Day 42 - Will Your Art Sell On Line?

Day 42 of #100daysmarketingcreatives - Will Your Art Or Craft Sell Online?

Today I want to return to something that with hindsight I should have introduced much earlier in this project. I am thinking about this today because just recently @tabathgell who you may be following in this project recently completed her first art exhibition at 15 years old exhibiting with @hpyoungartists here in Derbyshire UK! This got me thinking about what I look for in customers before working with them, something that is essential to them being able to sell work successfully online.

will your art sell marketing art and craft online

I read lots while researching this project and am constantly listening to podcasts to inspire content and help improve my own skills. I have seen this issue addressed a number of times and in one instance the content was titled 'Does My Art Suck?'. A bit extreme perhaps but I think that title came about to create a reaction. After all beauty is in the eye of the beholder as they say and never is this more true than in the art industry. The real test that you need to do BEFORE trying to sell your art or craft ONLINE is to prove that it sells OFFLINE and that means to Joe Public! Of course your mum, dad, brother, sister, next door neighbour and lots of others that know and want to support you will buy your work but what about the general public? How many shows have you done? Did your product sell? If not why not?

You also need to understand during this process that it does not mean that you are a bad artist or you are not good at your craft if it does not sell. It could be down to your target audience, product pricing, presentation and many more things but it could also be down to the fact that there is not a market for what you are trying to sell or not at the price that you can comfortably sell it at. This may need to be a point where you simply pivot and try a new style or a new type of product to prove that product in the market place.

Also consider if your product is manually intensive how will you deal with more sales and a larger customer base? Will you be able to cope? Is the product margin so narrow that increased sales volumes will run you ragged rather than make you profitable? Do your research, start with friends and family but then go further afield, chat with contacts on Instagram and Facebook, other exhibitors at shows, customers. Work out what you need to do to sell your product offline before putting your energy into online sales.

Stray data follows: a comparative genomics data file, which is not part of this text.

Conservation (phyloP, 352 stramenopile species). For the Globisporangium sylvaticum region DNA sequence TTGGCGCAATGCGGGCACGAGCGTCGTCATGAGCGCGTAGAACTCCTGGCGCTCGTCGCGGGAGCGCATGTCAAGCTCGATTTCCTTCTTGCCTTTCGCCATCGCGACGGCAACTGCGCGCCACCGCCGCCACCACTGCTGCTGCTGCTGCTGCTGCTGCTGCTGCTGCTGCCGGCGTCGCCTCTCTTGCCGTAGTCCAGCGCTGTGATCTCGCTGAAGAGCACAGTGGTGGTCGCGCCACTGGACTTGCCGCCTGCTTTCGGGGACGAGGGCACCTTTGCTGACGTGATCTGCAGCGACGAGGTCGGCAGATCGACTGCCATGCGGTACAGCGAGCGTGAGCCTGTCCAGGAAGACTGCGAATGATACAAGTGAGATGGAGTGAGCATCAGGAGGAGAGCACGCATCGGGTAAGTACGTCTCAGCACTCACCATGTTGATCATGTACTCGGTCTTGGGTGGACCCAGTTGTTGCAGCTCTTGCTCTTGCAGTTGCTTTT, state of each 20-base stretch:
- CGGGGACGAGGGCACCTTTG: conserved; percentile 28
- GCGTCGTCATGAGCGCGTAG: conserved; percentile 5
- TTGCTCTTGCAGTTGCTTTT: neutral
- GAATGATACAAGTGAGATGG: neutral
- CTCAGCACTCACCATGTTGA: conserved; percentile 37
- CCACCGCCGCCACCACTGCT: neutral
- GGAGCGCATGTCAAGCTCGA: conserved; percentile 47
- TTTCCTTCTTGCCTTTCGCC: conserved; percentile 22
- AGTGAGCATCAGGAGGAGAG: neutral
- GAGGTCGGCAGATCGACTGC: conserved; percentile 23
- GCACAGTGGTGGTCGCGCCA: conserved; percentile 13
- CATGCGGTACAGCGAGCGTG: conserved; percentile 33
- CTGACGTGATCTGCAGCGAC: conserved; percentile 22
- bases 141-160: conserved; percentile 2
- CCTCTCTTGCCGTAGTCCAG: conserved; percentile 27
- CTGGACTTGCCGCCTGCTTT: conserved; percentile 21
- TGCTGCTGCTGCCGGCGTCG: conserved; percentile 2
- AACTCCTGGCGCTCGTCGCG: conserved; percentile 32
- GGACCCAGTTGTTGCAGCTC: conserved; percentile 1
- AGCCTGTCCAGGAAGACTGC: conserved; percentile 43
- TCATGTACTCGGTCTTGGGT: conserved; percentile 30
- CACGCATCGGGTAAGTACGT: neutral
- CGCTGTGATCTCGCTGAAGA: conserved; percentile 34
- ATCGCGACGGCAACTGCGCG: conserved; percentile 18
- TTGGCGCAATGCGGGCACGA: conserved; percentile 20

Obviously it helps if I like the products of customers I am working with but what I am really looking for is a proven track record selling OFFLINE. Do you just have 1 or 2 products or a whole range of products? Have you got your pricing right? How are your presentation skills? If your product sells well offline then yes of course it will sell online and there is a formula and lots of building blocks that you need to put in place and it will take time but it will sell. If it does not sell offline then selling online will hit the same if not more obstacles so don't waste you energy spreading yourself too thinly. 

My advice is before trying to sell ONLINE, prove your product OFFLINE first. Talk to your customers (its much easier face to face offline), get other exhibitors to share their experience with you, ask your family and friends to be brutally honest with you. Get people to share how they feel about your prices, presentation, product, range. Do your research well.

will your art sell marketing art and craft online

I just knew looking at Tabatha's products that they were going to work. She was only exhibiting 3 original images (which she sensibly decided were not for sale at this early stage) in an exhibition of young artists locally. Tabatha did, however, decided to get prints done of 4 pieces of here work. Her mum @lucygell was able to help with mounting and framing and we both helped with pricing advice based on our own experience. Tabatha took 8 mounted prints to the show and sold 7 of them! A print of the image above was the first sale of the entire show! I think she proved herself and is ready to develop more work and start promoting it online although she needs to compliment online with offline marketing for the foreseeable future in order to be successful. I will be covering several aspects of bringing those 2 together in the next few posts. One shouldn't exist without the other and the crossover opportunities are huge if you use them.

Well done Tabatha and thanks to everyone else that was either involved in organising or took part in High Peak Young Artists Exhibition as part of Derbyshire Open Arts this year.

If you have found this free advice useful, please return the favour by following me on Instagram or Facebook liking my posts and mentioning me to your friends! Thanks.


Where was your first exhibition? Was it successful? What did you learn from it?

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